No surprises Featured

8:00pm EDT September 25, 2009

As a business owner, you need to be on the lookout for indemnification clauses in every agreement you sign, or you could be in for a surprise.

Indemnification clauses are the language in a contract that creates the transfer of risk. Brian Chance, vice president of claims and services at ECBM Insurance Brokers and Consultants, says that can be costly if you’re the party taking on risk in the agreement.

“You could become responsible for paying for things you didn’t anticipate, that were not budgeted, or that you didn’t build into your pricing for the work you performed,” he says. “It could create a liability that you aren’t prepared to handle.”

Smart Business spoke with Chance about how to avoid getting more than you bargained for in a contract.

What is the most common mistake people make when navigating contracts?

People sign agreements every day in the regular course of their business, and they don’t read all the fine print that can be in a contract. Contracts can be a page long, or they can be 25 pages long. Many times, people won’t read the nonbusiness transaction-related information in a contract.

For example, if I’m hiring you to paint my house, I might read the part of the contract that discusses what room you’re going to paint, what kind of paint you’re going to use and how much I’m going to pay you to do it, but I may not read the other stuff in that contract you give me. That ‘other stuff’ is where the problem lies.

What types of problems can occur in a contract?

When you sign a contact with an indemnification provision in it, you could become obligated for many different kinds of liability and payments you wouldn’t normally anticipate. If the contracts are ordered properly, those transfers of risks and costs are valid. After you discover the problem you can’t say, ‘I didn’t read the whole thing, so you can’t hold me accountable for this.’ Once you’ve signed it, you’re stuck with what the agreement says. The scary thing about an indemnification provision is it can cause you to become responsible for things you didn’t do or didn’t cause to happen simply by signing a piece of paper.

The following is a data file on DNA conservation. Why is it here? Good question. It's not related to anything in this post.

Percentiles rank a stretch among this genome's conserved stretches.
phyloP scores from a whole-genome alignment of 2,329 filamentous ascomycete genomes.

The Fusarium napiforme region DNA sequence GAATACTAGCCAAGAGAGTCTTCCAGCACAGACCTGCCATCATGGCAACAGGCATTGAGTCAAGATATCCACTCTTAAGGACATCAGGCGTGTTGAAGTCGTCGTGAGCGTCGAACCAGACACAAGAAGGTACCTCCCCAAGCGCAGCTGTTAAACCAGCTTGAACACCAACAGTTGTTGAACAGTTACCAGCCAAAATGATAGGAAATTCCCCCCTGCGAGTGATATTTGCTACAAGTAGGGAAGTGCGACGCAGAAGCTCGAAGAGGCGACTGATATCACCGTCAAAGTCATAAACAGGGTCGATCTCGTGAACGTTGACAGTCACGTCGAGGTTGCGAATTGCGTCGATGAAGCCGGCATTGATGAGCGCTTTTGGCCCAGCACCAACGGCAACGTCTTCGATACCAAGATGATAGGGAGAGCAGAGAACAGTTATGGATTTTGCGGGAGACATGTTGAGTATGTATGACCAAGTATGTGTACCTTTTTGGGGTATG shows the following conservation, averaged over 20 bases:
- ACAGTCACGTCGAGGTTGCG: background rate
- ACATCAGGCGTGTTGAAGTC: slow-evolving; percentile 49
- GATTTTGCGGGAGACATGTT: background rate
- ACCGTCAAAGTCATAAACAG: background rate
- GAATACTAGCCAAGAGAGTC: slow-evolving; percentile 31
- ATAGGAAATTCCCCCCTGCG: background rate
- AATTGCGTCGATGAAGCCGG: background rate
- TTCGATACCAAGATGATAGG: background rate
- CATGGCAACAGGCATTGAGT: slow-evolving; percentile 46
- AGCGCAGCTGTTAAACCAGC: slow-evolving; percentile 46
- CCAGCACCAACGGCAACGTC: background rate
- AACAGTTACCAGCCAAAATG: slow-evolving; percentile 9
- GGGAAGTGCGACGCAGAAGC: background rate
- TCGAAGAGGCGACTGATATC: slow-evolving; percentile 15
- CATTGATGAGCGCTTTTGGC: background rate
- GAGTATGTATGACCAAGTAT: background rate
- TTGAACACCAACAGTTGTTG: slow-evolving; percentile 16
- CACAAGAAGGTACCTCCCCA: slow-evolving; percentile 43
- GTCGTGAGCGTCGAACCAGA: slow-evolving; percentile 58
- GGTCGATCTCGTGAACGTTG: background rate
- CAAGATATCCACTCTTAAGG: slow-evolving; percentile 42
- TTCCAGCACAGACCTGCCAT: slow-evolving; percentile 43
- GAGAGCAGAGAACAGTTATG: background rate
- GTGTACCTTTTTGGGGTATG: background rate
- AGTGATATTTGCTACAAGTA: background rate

What can business owners do to ensure they don’t fall into that trap?

The most important thing is to read the entire contract before it’s executed. Second, don’t assume that a contract that is sent to you on a standard form is just like all the other contracts that look just like it and that you’ve signed in the past. Third, consult with someone who has experience at reading those types of agreements. It may be your insurance broker or attorney.

Why is professional help needed to read contracts?

You need someone who is experienced at reading the contract to help you realize what it is that you are being asked to do. Business owners can assume responsibility for many unusual and/or problematic things that someone looking at it logically wouldn’t ever think was possible. So you need someone who is experienced at reading contracts to help you understand exactly what you are being asked to be responsible for. A typical example of an unpleasant surprise is if you agree to be responsible to pay reparations for something that is not your fault. Signing contracts without consulting with someone who understands how they work can directly impact your bottom line.

How can contract mishaps affect your bottom line?

First, you can be responsible for something you didn’t expect to be responsible for and didn’t consider in your pricing. Second, if you sign contracts without someone advising you, you could be taking on legal responsibility for things for which you don’t have insurance coverage. By creating responsibility for yourself, you could be creating an uninsured liability. You may have to pay out of your own pocket because you agreed to do something your insurance policy won’t cover.

It’s one thing to take on responsibly for something your insurance carrier will pay for; it’s something else altogether to take on responsibility for something you have to pay for out of your own pocket.

How can a business owner become better at navigating contracts?

You have to read things you’re asked to sign. Many things you are asked to sign contain indemnification agreements that you wouldn’t naturally expect to be there. For example, you could sign a purchase order for something and it could contain an indemnification agreement.

Look for clauses in the contract that use the words ‘indemnify,’ ‘defend’ and ‘insurance.’ Phrases containing those three words are typically where you will find the problematic language in an agreement. That doesn’t mean it won’t be somewhere else, but most of the time the troublesome language is in those areas.

Work with a consultant, broker or attorney who can help you understand how to read contracts.

And last, take classes from local insurance societies that can educate you on contractual indemnification.

Brian Chance is vice president, claims and services, for ECBM Insurance Brokers and Consultants. Reach him at (610) 668-7100 or